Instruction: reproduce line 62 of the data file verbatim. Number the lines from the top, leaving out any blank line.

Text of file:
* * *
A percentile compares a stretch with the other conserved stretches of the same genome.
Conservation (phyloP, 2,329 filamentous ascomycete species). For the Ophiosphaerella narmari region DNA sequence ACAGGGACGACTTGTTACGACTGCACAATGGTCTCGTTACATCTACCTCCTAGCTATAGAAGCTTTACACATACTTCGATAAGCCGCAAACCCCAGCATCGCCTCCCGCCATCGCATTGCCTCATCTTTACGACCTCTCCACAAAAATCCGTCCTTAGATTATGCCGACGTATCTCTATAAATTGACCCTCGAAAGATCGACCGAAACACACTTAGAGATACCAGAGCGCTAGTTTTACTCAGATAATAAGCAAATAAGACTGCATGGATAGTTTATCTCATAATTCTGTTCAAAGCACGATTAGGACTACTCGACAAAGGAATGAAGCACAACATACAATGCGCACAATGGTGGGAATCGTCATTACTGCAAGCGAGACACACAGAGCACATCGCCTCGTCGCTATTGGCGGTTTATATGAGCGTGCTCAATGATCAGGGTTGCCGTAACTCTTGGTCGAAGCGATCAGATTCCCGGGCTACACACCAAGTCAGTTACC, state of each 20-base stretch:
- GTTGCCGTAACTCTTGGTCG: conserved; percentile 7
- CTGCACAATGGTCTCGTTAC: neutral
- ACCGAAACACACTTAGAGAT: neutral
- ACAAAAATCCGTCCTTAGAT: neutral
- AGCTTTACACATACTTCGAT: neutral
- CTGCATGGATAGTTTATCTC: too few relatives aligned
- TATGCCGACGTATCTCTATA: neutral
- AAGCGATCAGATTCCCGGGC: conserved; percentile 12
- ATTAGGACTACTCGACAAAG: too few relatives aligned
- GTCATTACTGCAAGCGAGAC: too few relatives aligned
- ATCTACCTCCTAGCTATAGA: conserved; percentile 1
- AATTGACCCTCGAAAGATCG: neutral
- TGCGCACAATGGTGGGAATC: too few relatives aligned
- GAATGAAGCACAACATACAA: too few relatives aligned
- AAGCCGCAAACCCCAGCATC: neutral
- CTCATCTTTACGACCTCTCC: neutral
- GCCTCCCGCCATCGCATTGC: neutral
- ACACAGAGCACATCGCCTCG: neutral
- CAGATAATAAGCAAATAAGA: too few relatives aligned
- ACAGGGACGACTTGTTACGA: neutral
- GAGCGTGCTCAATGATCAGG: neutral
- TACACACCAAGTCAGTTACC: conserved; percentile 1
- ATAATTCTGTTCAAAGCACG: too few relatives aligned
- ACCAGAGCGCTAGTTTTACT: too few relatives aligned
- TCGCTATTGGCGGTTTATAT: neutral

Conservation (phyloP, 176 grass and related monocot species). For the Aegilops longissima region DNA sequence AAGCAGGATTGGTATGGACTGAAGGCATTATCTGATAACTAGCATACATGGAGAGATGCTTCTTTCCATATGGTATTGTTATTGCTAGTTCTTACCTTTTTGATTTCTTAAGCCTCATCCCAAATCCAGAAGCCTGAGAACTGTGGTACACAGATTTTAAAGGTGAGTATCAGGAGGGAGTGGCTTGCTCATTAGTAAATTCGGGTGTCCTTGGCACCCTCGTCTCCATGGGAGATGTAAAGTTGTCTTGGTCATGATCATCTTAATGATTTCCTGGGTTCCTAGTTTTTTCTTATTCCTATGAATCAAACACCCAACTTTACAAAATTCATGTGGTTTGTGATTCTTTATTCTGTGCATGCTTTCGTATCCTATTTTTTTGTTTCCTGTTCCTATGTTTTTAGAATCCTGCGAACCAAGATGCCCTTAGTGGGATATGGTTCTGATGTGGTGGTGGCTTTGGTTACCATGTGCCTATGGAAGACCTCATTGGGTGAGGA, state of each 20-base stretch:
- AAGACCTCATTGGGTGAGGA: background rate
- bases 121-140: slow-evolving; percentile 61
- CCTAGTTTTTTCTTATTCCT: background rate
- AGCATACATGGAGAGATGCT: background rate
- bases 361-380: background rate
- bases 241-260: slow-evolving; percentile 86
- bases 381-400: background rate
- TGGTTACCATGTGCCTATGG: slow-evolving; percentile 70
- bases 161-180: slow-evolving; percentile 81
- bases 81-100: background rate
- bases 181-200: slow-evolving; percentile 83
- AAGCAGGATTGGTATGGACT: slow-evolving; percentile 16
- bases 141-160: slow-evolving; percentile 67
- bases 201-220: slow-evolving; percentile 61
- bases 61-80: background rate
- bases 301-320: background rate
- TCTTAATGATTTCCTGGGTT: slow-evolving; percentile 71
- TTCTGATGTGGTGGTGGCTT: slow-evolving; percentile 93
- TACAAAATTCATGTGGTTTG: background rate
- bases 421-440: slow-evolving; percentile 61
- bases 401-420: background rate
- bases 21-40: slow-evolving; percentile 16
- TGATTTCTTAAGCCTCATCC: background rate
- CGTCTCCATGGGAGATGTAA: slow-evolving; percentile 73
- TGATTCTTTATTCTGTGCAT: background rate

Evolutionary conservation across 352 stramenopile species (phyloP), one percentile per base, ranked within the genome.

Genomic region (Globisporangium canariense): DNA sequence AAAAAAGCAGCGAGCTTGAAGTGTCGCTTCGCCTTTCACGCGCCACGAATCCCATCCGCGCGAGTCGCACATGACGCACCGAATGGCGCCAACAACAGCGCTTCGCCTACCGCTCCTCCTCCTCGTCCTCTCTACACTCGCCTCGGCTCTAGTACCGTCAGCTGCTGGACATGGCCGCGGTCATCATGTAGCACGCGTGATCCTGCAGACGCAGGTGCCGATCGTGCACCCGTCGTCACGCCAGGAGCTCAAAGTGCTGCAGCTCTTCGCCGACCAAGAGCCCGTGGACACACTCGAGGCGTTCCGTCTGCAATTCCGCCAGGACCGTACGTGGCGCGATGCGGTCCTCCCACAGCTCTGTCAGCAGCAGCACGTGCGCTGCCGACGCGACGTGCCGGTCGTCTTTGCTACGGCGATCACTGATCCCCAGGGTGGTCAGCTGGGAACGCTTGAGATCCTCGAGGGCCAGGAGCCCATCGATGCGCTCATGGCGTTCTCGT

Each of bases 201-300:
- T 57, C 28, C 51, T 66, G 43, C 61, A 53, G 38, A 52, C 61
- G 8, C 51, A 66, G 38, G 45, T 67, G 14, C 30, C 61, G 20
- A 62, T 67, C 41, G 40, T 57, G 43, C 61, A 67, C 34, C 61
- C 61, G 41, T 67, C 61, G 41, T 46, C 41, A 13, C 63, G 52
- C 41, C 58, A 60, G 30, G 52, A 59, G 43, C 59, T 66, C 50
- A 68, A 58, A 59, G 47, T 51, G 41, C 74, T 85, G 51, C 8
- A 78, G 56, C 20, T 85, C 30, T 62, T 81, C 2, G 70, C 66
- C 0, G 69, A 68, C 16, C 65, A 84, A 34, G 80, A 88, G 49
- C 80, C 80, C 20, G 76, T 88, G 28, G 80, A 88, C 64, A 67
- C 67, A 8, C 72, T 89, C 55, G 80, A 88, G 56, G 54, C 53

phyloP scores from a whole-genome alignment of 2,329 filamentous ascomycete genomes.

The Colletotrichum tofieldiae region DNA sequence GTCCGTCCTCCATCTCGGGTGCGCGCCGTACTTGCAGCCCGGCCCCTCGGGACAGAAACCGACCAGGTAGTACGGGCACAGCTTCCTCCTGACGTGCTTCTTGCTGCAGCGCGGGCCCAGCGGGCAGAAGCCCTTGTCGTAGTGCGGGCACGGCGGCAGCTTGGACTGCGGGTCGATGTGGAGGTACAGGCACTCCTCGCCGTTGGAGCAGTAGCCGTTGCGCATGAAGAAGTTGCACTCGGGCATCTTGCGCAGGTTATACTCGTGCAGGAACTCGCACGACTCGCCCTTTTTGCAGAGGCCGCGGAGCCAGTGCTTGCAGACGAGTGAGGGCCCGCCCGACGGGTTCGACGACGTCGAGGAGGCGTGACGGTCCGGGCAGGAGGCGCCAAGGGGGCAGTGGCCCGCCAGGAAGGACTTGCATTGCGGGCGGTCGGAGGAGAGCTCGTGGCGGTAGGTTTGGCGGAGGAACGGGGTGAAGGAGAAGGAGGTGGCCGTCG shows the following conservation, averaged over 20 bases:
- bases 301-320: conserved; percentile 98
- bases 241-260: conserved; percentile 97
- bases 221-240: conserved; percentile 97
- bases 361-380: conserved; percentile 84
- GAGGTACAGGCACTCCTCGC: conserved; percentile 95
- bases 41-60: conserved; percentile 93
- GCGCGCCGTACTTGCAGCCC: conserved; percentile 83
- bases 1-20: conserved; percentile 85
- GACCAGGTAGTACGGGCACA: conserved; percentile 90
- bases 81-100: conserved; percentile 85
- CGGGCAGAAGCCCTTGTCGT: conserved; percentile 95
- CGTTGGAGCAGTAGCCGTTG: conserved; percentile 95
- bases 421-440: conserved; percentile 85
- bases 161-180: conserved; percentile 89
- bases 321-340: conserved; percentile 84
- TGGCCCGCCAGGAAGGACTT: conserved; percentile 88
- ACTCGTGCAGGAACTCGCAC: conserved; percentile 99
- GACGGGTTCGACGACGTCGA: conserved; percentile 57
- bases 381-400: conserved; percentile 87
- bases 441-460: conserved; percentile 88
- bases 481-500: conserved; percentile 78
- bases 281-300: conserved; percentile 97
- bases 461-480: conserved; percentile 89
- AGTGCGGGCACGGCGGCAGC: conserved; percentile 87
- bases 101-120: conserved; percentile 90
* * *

- A 68, A 58, A 59, G 47, T 51, G 41, C 74, T 85, G 51, C 8